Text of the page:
In 2018, brands spent $28 billion on social media advertising in the U.S., with the vast majority of that money allocated toward platforms owned by Facebook. It’s now quite common for media buyers to carve out a substantial portion of any ad budget and dedicate it to social media.
This is despite the fact that user engagement on social media posts is notoriously low. Tweets see an engagement rate of about 0.05%, while the organic reach for the average Facebook page is 6%. For all the investment brands have placed in building their social media accounts, very few users actually see their posts.
The same can’t be said for email newsletters. Industry newsletters boast an open rate of about 20%, and because of the opt-in nature of newsletters, subscribers are intensely loyal. That’s why some of the fastest-growing media companies right now — TheSkimm, Home Brew, The Hustle — are newsletter-based.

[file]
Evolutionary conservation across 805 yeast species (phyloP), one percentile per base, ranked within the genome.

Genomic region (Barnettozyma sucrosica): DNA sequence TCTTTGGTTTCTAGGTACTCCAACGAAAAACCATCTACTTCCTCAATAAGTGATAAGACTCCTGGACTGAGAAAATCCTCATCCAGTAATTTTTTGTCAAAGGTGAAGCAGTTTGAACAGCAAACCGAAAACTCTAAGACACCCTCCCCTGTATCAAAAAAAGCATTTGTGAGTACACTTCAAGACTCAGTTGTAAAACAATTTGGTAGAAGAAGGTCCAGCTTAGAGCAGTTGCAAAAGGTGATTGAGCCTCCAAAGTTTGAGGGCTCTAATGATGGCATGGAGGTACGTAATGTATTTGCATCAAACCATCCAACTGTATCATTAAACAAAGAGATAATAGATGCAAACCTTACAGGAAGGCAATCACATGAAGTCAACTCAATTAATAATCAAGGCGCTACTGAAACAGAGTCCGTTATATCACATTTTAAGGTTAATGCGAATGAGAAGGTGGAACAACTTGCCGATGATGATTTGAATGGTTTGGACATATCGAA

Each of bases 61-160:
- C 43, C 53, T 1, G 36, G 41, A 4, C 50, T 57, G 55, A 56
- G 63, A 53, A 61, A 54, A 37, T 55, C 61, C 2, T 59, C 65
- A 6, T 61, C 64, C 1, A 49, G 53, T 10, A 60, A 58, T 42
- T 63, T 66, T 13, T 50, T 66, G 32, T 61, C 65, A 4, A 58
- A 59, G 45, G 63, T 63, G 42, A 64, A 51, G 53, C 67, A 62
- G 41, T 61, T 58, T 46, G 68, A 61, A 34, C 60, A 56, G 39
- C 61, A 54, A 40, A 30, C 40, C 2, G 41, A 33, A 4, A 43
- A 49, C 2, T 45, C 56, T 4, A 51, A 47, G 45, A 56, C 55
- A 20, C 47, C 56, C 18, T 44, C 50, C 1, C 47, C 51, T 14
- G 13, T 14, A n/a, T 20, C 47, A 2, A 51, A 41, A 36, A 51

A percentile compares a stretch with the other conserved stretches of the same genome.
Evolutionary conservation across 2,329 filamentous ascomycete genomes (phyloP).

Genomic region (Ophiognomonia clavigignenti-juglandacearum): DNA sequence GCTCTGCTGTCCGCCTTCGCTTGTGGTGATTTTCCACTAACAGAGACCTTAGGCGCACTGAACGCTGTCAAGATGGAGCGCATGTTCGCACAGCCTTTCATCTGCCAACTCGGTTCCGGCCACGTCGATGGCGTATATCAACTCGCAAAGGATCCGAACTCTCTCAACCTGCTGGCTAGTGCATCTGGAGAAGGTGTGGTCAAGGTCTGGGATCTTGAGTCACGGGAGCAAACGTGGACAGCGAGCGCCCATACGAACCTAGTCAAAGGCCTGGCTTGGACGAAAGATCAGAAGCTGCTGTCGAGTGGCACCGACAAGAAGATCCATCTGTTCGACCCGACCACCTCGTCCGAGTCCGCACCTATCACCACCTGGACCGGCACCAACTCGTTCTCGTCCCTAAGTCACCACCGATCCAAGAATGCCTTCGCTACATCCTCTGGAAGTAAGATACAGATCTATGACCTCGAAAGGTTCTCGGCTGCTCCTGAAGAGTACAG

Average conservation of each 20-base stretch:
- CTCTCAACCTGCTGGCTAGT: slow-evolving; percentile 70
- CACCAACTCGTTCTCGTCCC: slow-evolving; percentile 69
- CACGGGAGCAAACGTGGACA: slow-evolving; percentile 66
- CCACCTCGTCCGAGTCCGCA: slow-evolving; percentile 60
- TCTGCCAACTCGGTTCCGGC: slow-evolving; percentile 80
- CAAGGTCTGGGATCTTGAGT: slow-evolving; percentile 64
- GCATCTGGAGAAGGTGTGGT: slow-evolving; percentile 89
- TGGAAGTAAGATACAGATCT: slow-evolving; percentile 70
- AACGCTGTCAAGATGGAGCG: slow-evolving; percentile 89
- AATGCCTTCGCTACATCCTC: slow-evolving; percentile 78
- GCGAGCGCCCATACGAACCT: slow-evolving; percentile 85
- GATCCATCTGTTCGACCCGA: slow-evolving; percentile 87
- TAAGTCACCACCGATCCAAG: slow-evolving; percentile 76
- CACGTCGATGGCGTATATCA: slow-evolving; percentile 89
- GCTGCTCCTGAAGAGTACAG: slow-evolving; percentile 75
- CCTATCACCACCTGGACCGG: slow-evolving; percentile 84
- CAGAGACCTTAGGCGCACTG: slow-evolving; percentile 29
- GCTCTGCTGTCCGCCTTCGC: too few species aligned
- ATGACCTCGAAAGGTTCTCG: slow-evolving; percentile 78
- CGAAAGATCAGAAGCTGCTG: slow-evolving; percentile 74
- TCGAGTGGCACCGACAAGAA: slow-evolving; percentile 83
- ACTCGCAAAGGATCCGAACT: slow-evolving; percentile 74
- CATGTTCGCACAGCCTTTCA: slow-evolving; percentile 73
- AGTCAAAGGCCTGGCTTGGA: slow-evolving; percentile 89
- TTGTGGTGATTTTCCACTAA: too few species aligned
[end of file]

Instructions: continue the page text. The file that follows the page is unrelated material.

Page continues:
Yet very small portions of online ad budgets are allocated to newsletters. In fact, media buyers often ignore them entirely. In a recently-published white paper titled “Why ad agencies should include newsletter in their media buys,” SmartBrief outlines the myriad benefits to newsletter advertising. These include:
- Higher engagement rates: Controlled studies have shown that newsletter advertising drives significant brand recall. Istation, an e-learning platform, saw its brand recognition increase by 17.2 points after it advertised on Smartbrief. Nurses who were exposed to a SmartBrief ad for Tylenol were much more likely to recommend the product to patients when compared to a control audience.
- Access to first-party data: Most programmatic and social media ad networks rely heavily on third-party data, which has been shown to be often unreliable. At the same time, mobile operating systems and popular web browsers are making it increasingly difficult for programmatic ad networks to attach cookies to users. Newsletter advertising, on the other hand, relies entirely on first-party data that are collected at the point of subscription.
- Brand safety: It’s almost a daily occurrence now that a social media platform gets caught running ads adjacent to extremist content. Brands also lose billions of dollars each year to programmatic ad fraud. Newsletters don’t include user-generated content and are curated by professional editors. And because each email is authenticated, most ad fraud networks pose little threat to newsletters